Running triggers production of a molecule that repairs the brain in animal models of neurodegenerative disease

Posted on Tuesday, October 11, 2016

Researchers at the University of Ottawa and The Ottawa Hospital have discovered that a molecule triggered by running can help repair certain kinds of brain damage in animal models. They found that this molecule, called VGF nerve growth factor, helps to heal the protective coating that surrounds and insulates nerve fibres. Their study, published in Cell Reports, could pave the way for new treatments for multiple sclerosis and other neurodegenerative disorders that involve damaged nerve insulation.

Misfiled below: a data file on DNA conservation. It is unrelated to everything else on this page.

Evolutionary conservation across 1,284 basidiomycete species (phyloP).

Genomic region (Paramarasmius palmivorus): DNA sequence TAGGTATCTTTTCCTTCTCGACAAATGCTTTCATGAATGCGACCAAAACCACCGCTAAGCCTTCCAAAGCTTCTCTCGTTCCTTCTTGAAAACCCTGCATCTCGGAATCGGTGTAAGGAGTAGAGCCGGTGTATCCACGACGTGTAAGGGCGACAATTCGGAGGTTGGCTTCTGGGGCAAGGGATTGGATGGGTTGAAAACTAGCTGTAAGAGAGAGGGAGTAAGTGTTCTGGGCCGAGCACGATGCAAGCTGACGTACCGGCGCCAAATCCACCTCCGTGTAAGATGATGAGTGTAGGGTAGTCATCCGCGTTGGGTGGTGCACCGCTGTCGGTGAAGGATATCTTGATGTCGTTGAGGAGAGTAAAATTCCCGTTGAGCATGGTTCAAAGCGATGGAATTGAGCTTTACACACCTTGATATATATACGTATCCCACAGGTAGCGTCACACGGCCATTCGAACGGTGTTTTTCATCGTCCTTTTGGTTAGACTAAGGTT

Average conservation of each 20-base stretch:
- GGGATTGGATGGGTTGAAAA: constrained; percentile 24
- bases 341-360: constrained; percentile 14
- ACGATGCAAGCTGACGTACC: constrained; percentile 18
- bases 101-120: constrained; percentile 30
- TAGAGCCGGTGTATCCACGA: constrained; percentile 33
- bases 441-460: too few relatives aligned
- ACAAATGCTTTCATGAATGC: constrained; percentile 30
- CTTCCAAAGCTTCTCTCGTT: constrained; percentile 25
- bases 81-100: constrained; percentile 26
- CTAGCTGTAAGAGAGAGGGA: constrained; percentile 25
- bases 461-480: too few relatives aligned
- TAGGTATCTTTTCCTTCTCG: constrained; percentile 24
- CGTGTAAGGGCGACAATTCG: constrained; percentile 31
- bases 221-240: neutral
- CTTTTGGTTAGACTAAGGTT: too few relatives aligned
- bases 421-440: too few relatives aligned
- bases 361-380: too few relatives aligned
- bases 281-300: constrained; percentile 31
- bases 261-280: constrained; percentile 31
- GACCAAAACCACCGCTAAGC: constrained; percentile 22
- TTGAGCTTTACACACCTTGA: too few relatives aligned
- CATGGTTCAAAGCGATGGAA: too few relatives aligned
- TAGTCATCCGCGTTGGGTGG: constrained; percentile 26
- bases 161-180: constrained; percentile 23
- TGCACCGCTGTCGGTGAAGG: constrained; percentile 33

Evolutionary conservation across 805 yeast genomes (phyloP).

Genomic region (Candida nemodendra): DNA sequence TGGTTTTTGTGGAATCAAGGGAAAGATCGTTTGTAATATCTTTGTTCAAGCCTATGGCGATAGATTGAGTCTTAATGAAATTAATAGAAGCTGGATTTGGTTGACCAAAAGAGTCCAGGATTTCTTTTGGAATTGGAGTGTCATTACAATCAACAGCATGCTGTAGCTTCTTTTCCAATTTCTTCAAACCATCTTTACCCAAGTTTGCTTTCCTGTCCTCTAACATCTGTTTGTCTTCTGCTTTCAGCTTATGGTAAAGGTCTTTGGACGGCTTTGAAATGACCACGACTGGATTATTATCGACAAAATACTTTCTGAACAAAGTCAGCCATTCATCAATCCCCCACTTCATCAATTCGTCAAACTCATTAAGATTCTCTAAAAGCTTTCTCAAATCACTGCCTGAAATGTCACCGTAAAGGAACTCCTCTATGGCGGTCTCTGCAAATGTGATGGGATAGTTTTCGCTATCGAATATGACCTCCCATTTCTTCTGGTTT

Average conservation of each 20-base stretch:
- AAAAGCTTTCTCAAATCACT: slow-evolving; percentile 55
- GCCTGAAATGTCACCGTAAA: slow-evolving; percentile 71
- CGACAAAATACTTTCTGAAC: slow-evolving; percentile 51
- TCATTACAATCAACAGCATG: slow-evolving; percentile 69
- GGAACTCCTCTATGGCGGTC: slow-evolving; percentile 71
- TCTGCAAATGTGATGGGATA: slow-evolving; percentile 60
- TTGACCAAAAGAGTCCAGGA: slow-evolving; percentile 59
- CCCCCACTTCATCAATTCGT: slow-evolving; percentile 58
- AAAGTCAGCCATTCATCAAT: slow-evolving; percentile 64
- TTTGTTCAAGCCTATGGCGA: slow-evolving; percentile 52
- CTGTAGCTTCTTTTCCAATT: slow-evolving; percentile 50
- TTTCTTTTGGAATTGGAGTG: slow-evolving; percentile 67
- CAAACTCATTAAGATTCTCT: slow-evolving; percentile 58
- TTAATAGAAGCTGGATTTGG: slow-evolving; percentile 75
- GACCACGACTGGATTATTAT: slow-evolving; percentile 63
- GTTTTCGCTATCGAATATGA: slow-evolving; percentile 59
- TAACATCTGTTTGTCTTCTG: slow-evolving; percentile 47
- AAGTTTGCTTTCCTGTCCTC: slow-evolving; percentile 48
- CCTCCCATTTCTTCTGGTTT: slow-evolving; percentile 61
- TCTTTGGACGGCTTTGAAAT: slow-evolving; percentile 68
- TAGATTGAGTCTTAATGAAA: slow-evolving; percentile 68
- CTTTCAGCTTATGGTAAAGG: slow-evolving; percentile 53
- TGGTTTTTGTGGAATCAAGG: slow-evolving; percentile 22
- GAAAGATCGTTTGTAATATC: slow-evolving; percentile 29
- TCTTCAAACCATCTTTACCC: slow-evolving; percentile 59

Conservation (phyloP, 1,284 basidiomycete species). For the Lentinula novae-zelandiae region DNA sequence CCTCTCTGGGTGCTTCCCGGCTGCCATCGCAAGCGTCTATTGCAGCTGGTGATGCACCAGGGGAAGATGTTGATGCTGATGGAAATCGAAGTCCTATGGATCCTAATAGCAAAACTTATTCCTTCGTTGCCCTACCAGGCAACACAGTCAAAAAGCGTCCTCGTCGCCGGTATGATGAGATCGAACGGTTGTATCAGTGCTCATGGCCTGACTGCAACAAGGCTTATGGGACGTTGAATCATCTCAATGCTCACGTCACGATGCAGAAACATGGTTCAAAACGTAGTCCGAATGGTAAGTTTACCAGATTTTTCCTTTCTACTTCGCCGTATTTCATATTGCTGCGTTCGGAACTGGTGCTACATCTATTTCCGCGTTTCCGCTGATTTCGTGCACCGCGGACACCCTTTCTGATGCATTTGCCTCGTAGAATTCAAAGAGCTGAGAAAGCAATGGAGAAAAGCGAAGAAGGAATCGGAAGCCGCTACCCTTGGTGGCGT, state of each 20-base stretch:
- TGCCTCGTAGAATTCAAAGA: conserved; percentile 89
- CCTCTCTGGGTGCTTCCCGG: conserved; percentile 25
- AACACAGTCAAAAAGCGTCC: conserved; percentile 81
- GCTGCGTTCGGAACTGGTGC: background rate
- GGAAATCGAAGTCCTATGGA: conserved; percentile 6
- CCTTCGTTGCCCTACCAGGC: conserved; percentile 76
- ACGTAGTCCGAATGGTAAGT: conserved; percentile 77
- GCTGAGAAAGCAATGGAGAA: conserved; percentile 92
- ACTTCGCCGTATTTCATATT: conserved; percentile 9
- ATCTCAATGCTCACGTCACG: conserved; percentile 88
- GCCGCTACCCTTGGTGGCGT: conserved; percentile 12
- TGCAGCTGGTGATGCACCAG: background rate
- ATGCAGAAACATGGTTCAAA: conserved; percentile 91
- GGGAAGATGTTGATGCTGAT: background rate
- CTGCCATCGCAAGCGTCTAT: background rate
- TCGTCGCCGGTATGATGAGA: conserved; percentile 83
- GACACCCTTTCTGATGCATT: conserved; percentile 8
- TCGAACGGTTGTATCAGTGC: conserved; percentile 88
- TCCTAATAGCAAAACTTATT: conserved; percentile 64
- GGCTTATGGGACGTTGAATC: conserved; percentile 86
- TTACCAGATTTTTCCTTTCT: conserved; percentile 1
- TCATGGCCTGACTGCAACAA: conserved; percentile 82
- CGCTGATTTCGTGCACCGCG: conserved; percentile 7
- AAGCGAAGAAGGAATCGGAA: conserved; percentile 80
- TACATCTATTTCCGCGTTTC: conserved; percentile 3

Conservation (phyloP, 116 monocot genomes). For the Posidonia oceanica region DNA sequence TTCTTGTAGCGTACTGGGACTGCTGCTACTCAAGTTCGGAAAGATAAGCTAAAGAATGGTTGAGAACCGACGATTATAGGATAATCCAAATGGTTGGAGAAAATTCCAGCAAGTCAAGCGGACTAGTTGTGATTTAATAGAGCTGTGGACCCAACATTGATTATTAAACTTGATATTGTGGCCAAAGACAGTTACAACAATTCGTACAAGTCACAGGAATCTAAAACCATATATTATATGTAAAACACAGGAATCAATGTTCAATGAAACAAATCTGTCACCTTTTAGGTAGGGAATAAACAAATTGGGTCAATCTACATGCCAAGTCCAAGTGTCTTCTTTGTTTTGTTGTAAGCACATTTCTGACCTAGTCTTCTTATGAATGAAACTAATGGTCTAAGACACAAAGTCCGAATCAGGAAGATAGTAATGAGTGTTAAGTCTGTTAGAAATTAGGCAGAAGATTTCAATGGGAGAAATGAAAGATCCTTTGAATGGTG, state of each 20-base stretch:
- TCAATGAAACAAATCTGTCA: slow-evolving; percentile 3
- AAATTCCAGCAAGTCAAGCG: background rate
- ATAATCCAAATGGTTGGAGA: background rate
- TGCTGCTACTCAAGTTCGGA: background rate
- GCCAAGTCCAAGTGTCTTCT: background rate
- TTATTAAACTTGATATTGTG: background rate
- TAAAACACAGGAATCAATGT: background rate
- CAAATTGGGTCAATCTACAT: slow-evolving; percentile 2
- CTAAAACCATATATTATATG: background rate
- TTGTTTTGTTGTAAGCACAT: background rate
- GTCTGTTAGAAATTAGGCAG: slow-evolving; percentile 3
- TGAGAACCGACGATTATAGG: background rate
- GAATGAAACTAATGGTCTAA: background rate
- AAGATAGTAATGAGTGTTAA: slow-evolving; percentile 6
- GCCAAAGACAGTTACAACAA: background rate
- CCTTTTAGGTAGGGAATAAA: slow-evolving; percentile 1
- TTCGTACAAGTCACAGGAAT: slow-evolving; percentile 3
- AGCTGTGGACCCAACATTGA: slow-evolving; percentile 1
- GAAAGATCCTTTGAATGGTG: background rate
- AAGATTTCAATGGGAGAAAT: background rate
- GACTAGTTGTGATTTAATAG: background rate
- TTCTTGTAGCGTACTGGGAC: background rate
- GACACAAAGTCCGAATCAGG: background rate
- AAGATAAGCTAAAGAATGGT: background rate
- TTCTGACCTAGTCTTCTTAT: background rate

“We are excited by this discovery and now plan to uncover the molecular pathway that is responsible for the observed benefits of VGF,” said Dr. Picketts, senior author of the paper and a professor at the University of Ottawa and senior scientist at The Ottawa Hospital. “What is clear is that VGF is important to kick-start healing in damaged areas of the brain.”

Read the full news release by The Ottawa Hospital Research Institute

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